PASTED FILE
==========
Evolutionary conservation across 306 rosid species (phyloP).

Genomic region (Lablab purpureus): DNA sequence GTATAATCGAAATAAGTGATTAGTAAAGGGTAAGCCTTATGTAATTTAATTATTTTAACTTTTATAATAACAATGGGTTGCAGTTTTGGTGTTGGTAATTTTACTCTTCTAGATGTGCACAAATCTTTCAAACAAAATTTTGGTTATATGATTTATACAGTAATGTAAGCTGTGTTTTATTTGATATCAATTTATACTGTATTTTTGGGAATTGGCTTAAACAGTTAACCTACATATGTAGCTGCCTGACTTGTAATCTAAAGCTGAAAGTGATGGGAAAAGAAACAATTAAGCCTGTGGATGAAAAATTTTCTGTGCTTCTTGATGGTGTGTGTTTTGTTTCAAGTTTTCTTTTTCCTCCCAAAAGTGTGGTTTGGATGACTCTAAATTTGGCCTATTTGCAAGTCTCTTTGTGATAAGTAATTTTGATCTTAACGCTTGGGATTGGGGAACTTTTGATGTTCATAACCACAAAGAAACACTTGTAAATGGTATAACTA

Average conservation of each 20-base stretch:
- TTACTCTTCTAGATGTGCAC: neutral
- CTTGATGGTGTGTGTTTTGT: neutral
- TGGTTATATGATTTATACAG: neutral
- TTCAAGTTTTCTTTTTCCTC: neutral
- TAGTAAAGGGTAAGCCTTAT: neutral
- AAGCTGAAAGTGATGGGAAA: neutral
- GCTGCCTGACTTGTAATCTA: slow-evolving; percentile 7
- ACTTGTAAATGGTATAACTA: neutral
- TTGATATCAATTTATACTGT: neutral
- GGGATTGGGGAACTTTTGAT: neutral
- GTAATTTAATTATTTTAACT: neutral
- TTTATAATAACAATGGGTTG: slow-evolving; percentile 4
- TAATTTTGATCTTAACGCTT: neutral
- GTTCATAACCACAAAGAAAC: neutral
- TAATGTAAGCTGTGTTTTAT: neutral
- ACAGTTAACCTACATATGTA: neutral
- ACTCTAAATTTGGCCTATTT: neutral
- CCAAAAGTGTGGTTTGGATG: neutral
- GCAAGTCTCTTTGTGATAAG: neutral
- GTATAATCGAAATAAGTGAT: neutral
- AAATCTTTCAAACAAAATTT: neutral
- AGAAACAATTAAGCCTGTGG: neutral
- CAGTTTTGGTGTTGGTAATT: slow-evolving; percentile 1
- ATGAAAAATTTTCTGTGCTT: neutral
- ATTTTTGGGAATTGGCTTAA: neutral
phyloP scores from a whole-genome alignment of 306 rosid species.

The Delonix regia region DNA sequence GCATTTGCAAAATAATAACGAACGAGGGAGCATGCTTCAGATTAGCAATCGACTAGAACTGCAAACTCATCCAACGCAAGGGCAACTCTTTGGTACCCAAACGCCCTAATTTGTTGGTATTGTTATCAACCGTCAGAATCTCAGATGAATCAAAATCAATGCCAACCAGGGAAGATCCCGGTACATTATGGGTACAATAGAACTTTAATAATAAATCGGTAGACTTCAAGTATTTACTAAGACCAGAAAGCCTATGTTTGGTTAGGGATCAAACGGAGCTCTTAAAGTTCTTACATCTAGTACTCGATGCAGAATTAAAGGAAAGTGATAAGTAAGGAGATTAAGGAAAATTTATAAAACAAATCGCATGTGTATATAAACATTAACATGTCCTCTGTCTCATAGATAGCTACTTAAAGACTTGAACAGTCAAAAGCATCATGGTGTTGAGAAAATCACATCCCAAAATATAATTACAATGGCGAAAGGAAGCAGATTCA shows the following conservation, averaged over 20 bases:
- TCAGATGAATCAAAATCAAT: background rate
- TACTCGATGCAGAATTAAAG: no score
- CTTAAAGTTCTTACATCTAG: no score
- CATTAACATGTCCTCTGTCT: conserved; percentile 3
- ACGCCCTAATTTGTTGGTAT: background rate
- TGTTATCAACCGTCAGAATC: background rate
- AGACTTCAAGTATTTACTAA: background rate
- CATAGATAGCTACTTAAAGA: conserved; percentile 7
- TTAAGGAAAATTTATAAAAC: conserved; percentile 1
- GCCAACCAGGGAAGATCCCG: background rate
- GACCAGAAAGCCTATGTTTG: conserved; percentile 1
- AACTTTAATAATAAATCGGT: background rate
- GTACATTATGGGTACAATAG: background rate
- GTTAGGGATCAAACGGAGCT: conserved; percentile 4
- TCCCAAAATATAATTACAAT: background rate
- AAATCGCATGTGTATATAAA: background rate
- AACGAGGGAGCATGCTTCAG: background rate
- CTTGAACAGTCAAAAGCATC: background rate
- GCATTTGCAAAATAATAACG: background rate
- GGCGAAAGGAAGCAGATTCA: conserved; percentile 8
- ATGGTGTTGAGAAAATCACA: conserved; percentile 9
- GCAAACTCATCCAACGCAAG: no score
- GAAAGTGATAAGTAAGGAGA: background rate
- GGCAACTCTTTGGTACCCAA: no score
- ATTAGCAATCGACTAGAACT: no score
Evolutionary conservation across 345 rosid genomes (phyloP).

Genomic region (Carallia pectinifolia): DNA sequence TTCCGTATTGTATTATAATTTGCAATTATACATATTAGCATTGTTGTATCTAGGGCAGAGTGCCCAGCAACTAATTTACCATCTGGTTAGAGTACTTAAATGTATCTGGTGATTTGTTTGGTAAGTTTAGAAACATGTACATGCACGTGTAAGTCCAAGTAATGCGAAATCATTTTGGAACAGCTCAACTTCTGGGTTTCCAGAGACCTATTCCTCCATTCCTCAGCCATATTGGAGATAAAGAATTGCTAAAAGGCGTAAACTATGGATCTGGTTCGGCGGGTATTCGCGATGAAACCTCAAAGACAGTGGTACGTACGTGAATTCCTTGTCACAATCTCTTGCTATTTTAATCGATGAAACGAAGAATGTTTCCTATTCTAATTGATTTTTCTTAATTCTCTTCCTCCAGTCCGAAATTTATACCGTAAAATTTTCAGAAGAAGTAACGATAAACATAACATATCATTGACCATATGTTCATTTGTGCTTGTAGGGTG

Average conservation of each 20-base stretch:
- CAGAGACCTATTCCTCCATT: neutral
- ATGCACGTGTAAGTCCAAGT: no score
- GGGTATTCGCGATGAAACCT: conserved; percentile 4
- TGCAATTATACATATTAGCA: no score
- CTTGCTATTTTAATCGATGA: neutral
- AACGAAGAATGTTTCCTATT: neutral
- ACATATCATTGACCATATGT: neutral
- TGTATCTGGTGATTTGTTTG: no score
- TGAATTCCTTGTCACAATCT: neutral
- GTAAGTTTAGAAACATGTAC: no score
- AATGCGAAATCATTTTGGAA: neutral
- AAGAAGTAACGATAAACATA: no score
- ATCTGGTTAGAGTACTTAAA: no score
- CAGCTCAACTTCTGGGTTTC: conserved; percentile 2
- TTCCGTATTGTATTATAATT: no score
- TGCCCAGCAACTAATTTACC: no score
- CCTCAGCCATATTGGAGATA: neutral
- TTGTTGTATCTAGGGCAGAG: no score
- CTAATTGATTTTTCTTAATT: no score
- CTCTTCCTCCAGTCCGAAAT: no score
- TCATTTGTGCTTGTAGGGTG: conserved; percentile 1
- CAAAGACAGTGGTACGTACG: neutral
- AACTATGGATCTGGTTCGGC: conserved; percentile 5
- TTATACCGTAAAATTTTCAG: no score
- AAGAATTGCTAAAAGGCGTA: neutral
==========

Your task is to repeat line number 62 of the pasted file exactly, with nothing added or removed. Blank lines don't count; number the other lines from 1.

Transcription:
- TGCAATTATACATATTAGCA: no score